On this trip we have been feeling a need to get to California as soon as possible. Don’t know why, but sometimes you just need to go with the feeling. So here we are in San Diego, enjoying a visit with Randy’s brother Butch and his lovely wife Lina. As usual, they welcomed us and have been making sure we have a good time. Butch drove us to Coronado Beach to enjoy the great view of the lovely Coronado bridge, and then on to the Silver Strand Beach. Why they call it the Silver Strand is a mystery to me, because the wet sands look absolutely golden.
RV parking is allowed on this beach and we have considered staying here, but it’s one of the few places where you have to pay for dry camping so we haven’t done it yet. But it’s really beautiful. Of course, when I'm on a beach, I look for shells. And as usual, everyone indulged me and helped out, and I got a lot of shells to carry back.
Here is my first try at posting a video - this is Gao Gao, effortlessly stripping off the inedible outside of bamboo and munching non-stop; you can see he's an expert at this.
And they also took us to the San Diego Zoo. We haven’t been there since 2002 and boy, has it changed! San Diego Zoo is one of the top Zoos in the nation and here’s one thing we noticed right away; the St. Louis Zoo, which is also a top zoo, is free while the San Diego costs $42 (unless you have a relative with a guest pass, like we did). But it’s non-profit, so all money goes towards the maintenance and expansion of the zoo. And it’s an amazing zoo; their exhibits are created to provide the animals with the best environments possible and are constantly being updated. The wild is the very best place for wild animals, but there are a lot of reasons to have animals in zoos, and I have to say that most of the animals here really seem at ease. For example, the Sun Bear was up in a tree, flat on it’s back, sunbathing and scratching - not the actions of an animal that stressed. The only time we saw animals pacing back and forth was when it was lunch time and they wanted to go into their feeding areas. The Silvered Leaf Monkeys have two adorable little babies, and one of the Takin (which looks sort of like a stocky Wildebeest) has a brand new baby, less than a day old and already standing up behind his mama. None of them exhibited nervous or stressful behavior. Their lions and jaguars are so beautiful and not at all impressed with the tourists, but they weren’t shy around us, either. There are some animals here that I haven’t seen before, such as large Secretary Birds and charming little Meerkats. They have a good assortment of the animals you expect to see - rhinos, camels, giraffes, antelope, elephants, etc, and we learned what you feed a California Condor - a dead rabbit. They also have two really unusual and outstanding exhibits - polar bears and pandas. The polar bears are gorgeous and you can see they are totally at home here. They include a brother and sister who have been here since they were a couple months old, and another polar bear who has been here since she was two. Now they are all grown up, very graceful and frighteningly big. The male is over 10 feet tall and none of that is fat. In the wild their diet would be mostly seal blubber, but in a zoo they don’t expend as many calories (regular meals, no hunting and warmer weather) so they are fed leaner meats. These bears are all muscle and fur and ready for lunch; it was wonderful to be so close to them.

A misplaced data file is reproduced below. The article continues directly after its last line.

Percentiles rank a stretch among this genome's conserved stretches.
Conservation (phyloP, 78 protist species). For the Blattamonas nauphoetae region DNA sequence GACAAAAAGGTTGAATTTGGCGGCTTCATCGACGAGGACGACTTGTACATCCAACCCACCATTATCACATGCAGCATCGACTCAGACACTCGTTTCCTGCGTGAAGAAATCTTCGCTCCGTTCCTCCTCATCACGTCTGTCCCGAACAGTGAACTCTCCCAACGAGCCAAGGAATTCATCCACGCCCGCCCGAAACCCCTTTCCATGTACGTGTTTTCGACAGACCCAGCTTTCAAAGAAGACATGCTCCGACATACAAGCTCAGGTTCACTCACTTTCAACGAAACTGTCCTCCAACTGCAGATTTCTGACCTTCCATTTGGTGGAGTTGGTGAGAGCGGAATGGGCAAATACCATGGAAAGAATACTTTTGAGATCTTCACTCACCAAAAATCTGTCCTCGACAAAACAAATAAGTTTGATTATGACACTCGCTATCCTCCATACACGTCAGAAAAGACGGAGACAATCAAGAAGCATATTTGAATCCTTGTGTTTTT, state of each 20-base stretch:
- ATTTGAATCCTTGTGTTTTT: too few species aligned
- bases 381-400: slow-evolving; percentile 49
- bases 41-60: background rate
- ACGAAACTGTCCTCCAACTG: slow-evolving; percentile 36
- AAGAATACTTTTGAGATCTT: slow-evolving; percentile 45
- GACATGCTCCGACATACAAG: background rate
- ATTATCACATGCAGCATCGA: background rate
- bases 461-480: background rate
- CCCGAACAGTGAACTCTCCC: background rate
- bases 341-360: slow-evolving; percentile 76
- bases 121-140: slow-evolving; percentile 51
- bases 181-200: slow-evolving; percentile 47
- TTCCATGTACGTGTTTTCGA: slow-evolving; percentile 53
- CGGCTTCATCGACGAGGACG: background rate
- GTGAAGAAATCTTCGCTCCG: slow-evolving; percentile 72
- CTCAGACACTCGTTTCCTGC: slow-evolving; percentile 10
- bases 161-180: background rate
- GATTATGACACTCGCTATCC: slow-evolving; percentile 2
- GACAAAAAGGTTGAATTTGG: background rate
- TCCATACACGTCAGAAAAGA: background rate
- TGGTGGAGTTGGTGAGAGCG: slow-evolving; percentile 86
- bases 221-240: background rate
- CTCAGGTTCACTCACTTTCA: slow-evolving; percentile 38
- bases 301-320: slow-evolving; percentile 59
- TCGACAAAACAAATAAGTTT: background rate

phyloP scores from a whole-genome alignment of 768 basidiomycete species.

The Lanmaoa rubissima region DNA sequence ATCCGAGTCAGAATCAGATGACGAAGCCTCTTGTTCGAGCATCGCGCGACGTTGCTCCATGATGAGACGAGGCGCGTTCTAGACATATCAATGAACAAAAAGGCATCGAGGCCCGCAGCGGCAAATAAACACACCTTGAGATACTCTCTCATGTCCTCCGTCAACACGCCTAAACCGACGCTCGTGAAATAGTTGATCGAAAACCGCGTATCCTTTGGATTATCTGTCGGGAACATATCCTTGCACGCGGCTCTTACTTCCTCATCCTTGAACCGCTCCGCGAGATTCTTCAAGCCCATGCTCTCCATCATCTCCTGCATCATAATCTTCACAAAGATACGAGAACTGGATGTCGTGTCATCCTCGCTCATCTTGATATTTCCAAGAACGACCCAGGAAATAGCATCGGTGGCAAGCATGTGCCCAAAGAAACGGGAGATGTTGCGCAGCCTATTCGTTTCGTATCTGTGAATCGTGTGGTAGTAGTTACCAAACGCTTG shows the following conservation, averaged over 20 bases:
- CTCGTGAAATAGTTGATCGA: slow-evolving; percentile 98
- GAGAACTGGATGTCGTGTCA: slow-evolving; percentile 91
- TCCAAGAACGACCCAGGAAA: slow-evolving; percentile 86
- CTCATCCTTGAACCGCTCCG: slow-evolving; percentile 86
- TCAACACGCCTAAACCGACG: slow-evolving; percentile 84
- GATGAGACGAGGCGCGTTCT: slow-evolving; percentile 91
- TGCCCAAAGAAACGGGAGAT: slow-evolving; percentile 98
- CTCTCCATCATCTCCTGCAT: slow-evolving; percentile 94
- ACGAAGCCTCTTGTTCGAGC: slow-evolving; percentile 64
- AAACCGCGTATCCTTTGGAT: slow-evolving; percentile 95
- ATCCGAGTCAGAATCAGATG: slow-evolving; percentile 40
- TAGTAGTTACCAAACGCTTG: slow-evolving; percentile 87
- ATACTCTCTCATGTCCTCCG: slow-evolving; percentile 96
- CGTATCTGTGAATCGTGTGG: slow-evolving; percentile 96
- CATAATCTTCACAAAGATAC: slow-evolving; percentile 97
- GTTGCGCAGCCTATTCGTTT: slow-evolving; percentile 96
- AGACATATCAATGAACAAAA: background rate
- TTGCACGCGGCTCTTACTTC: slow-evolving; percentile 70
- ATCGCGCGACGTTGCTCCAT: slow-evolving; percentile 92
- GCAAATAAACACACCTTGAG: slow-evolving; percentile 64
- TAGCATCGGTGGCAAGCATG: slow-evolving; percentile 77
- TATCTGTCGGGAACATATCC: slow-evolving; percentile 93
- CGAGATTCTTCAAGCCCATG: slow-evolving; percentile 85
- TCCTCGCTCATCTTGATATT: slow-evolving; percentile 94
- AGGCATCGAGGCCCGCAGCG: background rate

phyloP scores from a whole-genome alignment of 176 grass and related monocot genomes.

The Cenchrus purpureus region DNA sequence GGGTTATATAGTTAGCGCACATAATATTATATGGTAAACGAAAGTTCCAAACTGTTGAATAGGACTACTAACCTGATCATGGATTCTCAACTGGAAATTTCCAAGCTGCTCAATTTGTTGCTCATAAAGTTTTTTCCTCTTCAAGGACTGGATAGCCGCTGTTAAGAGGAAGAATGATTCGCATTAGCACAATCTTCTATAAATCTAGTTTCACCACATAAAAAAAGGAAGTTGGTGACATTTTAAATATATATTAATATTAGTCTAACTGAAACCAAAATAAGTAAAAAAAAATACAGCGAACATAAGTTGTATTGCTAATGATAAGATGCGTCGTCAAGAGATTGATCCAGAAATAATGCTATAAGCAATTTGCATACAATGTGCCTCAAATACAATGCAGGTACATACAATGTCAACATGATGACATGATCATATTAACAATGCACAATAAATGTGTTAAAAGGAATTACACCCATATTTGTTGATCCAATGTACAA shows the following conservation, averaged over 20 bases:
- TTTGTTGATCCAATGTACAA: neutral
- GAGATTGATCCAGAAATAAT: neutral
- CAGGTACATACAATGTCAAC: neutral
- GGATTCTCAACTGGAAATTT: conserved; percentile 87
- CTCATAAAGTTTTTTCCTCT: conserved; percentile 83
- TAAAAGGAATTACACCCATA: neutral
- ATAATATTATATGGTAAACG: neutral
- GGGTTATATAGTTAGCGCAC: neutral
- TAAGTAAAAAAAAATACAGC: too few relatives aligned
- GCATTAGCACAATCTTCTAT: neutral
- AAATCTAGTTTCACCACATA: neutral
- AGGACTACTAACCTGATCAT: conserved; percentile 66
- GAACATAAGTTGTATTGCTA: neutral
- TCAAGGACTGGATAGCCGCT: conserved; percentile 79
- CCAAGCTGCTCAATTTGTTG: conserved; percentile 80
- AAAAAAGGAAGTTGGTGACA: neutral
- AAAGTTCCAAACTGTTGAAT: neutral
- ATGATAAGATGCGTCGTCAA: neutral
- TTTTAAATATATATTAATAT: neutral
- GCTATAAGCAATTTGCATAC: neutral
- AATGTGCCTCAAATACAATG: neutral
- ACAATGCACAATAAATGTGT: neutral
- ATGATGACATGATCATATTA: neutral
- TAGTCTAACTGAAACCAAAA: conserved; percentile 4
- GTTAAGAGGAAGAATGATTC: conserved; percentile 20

There is also have a big exhibit for their Giant Pandas. No matter what I know to the contrary, they really do look like you could reach out and cuddle them. Right now they have a female and a male. The male is called Gao Gao and he’s known for two things: he is a bamboo-eating machine and he is really good with the ladies. Female pandas are only fertile two days a year, so in both zoos and in the wild it’s hit or miss to make a baby panda. But Gao Gao has gotten it right four years in a row!